KCI says: A bustle style is a look that emerged immediately after the crinoline. Bright purple became fashionable with the invention of the chemical dye aniline in 1856. The usage of fashionable color and the generous drapery used in this dress are characterized of Maison Worth.
Charles Frederick Worth (1825-1895), an Englishman by origins, went on to establish his own maison in Paris in 1858. He set up the basis of the fashion system that would later be known as “Haute Couture” through initiatives such as showing his new designs on living women, developing clients who were fashion leaders in society, and implementing skillful advertising strategies. All of these ideas contributed to establishing Paris as the fashion capital of the late 19th Century.
Philippe & Gaston ca. 1925
The Met says: The 1920s was the era of the flapper - a liberated woman who danced all night, sipped cocktails and frequently smoked. She was a carefree spirit and this was expressed through her dress. Hemlines rose and waistlines dropped, creating a tubular silhouette. Sheer and delicate fabrics were used, revealing more skin, and heavy beading was a common adornment, for the beads would catch the light and sparkle while the wearer was in motion. For a fabulous night on the town, a lady had to have the appropriate wardrobe and this evening dress is a perfect example of a well-made dress of the period. It is a visually appealing piece with the combination of the ombré fabric and the refined beadwork. The floating panels on the skirt are a classic design element of the 1920s dresses and would have been quite eye-catching
Elizabeth: The Golden Age (2007)
The Royal colour purple.
In the exhibition this costume was described as: “Supremacy. Purple silk moire robe, growing in stature to unapproachable scale and authority. Military command sealed with cut steel orders across a hardened bodice.”
Can you imagine seeing a woman suddenly appear in the doorway wearing this gown? Floating like a fae clothed in her gossamer dragonfly wing gown? Pearls and sequins like dew drops littering a flower petal bodice.
c. 1912 Incredible Bright Lavender Chiffon and Silk Satin Edwardian Gown with Crystal Beading and Beaded Fringe
^ That is the inscription on AD’s website. However I’d like to go ahead and just mention the Edwardian era covers the reign of King Edward VII from 1901-1910.
“This outfit is believed to be the dress of George H. Sumner (1870-1946) of Roxbury, Vermont, who later moved to Deerfield. The dress is made of a purple-blue wool twill, with wide matching velvet collar and off-white satin ribbon. The low, loose waistline would help provide a measure of comfort to Sumner as a young child.”
“Vivid magenta-coloured silk gives this dress a rich and flamboyant appearance. It was probably dyed with one of the new synthetic colours produced from the late 1850s onwards, although intense hues could also be created using natural dyes. The artificial forms of magenta were very popular and a battle for patents began as dyers sought to distinguish their inventions from those of their competitors. In reality many of the dye samples from different manufacturers looked exactly the same, and it was only the exotic names, claims on colourfastness and improved visual quality that set them apart. Other disputes arose over the health risk posed by the wearing and production of garments coloured with synthetic dyes. In the early 1870s a German chemist found traces of arsenic in fabric dyed with magenta, which could leak out in washing, rain or perspiration. There were also reports of serious skin conditions caused by exposure to aniline dyes, and a dye firm in Switzerland was forced to close in 1864 due to arsenic pollution.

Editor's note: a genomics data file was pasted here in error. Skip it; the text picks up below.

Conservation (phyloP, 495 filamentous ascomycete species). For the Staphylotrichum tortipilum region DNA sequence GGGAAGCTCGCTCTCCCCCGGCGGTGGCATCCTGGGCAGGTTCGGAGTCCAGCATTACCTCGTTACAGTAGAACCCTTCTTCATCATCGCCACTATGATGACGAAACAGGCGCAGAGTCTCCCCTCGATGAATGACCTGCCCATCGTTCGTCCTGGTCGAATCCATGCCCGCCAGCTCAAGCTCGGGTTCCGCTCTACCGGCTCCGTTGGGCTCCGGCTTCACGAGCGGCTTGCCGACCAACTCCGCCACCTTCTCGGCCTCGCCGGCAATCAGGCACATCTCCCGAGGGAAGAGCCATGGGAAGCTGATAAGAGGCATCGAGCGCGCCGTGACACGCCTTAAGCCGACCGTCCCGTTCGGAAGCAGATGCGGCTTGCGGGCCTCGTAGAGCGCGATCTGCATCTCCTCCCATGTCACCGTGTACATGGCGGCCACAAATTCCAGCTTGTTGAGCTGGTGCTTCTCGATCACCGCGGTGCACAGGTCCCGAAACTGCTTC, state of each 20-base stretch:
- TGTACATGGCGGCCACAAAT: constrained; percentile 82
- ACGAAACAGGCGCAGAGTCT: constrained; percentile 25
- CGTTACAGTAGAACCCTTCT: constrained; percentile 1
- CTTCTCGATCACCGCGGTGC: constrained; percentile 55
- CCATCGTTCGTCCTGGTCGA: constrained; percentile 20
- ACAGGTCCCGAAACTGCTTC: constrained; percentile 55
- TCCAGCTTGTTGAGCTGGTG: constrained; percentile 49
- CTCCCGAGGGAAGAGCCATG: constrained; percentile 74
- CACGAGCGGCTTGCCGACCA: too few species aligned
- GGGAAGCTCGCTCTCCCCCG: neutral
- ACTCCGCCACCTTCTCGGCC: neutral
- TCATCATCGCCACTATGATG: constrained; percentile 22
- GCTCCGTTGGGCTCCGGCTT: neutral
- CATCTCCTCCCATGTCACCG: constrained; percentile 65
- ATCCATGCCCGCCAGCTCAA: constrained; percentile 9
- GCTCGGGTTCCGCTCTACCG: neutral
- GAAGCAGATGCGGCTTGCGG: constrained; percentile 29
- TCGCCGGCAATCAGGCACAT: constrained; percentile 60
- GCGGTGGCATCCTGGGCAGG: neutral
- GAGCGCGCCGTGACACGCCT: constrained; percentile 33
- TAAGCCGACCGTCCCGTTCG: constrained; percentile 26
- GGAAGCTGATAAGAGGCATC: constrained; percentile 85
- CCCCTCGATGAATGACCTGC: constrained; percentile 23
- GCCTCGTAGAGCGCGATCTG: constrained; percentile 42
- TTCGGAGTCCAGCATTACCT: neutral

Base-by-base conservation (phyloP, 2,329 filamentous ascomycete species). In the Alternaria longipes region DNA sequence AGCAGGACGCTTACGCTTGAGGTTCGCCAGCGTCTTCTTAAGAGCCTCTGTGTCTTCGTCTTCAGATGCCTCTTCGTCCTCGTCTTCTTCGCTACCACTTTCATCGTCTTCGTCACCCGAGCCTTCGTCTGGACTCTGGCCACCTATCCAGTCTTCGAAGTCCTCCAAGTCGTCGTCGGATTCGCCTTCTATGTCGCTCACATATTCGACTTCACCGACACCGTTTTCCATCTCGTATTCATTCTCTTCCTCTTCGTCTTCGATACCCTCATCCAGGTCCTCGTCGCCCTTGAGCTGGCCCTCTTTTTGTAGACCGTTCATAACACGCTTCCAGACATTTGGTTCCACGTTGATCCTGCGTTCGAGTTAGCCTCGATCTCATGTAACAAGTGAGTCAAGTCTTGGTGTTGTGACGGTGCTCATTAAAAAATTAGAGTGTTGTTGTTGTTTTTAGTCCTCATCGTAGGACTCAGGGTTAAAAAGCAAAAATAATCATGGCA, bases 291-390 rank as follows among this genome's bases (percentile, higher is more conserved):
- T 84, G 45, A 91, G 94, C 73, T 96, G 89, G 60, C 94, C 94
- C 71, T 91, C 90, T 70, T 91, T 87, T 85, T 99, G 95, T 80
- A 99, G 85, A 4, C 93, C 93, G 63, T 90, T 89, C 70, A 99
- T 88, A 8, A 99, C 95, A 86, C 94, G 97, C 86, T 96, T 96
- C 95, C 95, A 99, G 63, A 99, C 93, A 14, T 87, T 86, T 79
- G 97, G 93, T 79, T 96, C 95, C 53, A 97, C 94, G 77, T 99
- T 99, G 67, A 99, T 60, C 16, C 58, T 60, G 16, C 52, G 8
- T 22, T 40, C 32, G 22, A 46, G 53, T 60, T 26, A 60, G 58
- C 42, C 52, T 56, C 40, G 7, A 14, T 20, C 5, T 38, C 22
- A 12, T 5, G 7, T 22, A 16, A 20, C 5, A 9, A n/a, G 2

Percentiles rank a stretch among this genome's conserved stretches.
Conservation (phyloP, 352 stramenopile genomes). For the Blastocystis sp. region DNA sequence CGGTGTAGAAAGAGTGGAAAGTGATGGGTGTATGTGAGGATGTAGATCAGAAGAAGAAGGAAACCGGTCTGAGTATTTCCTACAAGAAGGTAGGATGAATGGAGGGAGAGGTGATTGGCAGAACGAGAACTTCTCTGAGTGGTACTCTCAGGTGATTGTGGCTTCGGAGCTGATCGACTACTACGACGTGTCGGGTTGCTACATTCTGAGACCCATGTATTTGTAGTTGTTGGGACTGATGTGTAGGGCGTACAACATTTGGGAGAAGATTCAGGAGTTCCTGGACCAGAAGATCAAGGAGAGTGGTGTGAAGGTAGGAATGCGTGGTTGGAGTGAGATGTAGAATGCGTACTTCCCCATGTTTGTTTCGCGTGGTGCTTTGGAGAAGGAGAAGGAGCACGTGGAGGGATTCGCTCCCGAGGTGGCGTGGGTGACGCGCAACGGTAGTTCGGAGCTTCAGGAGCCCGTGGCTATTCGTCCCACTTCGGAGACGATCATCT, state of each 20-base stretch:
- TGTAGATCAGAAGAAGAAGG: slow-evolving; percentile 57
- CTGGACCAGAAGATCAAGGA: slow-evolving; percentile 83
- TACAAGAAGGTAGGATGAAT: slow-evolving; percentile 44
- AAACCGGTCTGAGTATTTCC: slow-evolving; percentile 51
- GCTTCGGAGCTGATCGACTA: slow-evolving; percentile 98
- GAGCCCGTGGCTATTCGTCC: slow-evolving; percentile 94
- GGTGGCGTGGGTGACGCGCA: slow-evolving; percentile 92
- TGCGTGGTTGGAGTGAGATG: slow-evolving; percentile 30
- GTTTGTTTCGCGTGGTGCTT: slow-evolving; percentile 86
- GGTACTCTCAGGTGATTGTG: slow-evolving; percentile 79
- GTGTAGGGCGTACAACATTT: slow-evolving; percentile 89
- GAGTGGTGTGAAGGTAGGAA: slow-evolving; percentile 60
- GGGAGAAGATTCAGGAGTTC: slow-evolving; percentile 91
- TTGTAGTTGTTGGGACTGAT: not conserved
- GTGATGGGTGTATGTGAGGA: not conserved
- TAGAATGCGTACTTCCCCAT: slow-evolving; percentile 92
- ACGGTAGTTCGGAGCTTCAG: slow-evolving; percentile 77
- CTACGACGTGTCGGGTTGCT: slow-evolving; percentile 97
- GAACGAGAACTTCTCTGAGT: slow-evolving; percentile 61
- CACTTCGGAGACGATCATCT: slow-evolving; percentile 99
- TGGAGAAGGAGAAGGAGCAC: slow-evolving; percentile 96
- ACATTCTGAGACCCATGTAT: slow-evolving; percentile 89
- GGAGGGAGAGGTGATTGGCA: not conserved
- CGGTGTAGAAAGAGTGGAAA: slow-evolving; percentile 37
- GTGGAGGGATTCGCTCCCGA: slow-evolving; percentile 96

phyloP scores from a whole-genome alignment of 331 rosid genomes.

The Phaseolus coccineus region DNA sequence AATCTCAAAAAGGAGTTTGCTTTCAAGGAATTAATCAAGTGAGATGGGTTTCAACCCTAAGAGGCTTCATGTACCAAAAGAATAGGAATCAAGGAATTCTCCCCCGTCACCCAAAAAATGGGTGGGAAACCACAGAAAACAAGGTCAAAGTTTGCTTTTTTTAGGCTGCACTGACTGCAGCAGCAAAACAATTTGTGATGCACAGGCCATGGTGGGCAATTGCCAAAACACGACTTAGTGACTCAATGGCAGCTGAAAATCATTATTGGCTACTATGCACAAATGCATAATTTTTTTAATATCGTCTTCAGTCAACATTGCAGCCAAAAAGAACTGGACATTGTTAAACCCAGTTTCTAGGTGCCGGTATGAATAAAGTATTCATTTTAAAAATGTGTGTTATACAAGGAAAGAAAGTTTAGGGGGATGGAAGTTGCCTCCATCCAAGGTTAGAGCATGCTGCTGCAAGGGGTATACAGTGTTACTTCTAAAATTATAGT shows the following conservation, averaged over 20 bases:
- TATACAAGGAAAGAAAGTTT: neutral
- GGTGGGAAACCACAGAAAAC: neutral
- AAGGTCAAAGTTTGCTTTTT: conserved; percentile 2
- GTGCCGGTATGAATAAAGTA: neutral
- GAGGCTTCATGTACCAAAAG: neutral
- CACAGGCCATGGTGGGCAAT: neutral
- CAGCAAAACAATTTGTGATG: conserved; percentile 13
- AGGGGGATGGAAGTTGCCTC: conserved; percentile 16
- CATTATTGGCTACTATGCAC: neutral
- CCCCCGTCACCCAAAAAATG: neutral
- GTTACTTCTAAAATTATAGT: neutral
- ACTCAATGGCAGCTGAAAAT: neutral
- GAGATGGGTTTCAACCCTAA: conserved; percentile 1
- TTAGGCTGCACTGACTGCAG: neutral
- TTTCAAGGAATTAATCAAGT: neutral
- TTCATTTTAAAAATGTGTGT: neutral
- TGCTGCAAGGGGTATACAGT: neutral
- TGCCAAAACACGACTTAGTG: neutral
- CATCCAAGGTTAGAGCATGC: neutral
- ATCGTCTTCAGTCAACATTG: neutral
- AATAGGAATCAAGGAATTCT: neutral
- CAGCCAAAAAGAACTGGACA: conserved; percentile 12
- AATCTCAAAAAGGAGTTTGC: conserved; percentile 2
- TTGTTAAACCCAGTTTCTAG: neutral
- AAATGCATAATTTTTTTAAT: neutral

Brightly coloured fabrics also led to words of advice from the fashion magazines. The Englishwoman’s Domestic Magazine of March 1868 recommended that there should be no more than ‘two positive colours in a lady’s toilet’ and that ‘very bright tints’ should be toned down with white, black or grey to prevent a gaudy appearance. Two shades of the same colour were considered very fashionable, particularly if the trimmings were of a contrasting fabric. (In this example, the difference in colour between the thread and material may have become more evident over time.) Satin bows and pleated bias-cut trimmings complement the ribbed silk of this dress perfectly, while delicate puffs of tulle inserted into the sleeves soften the impact of the dramatic colour. These details reveal the skill of eminent couturiers such as Madame Vignon, the maker of this gown, who was also patronised by the fashionable Empress Eugenie, wife of Napoleon III.”
Research chemist William Perkin was trying to make quinine when he instead came up with a substance that has ensured the world is a brighter place.
“… For that privilege, thank a young Victorian research chemist. His attempt to create the anti-malarial medicine quinine from coal tar in his flat in Cable Street in the East End of London went serendipitously wrong as he worked over Easter 150 years ago… . Appropriately, considering the origins of Perkins’ colour, he was to receive a helping hand from the two most famous women of the day - both empresses. Queen Victoria caused a sensation when she stepped out at the Royal Exhibition in 1862 wearing a silk gown dyed with mauveine. In Paris, Napoleon III’s wife, Empress Eugenie, wowed the court when she was seen wearing it. To propel the scientist further on the way to a great fortune, the fashion of the time was for crinoline skirts that, happily for him, needed a lot of his revolutionary new dye.”
The entire article is fascinating!
Edit: to clear up confusion this photo is Princess Victoria, the Princess Royal (1840-1901) taken on the 3 of July 1861.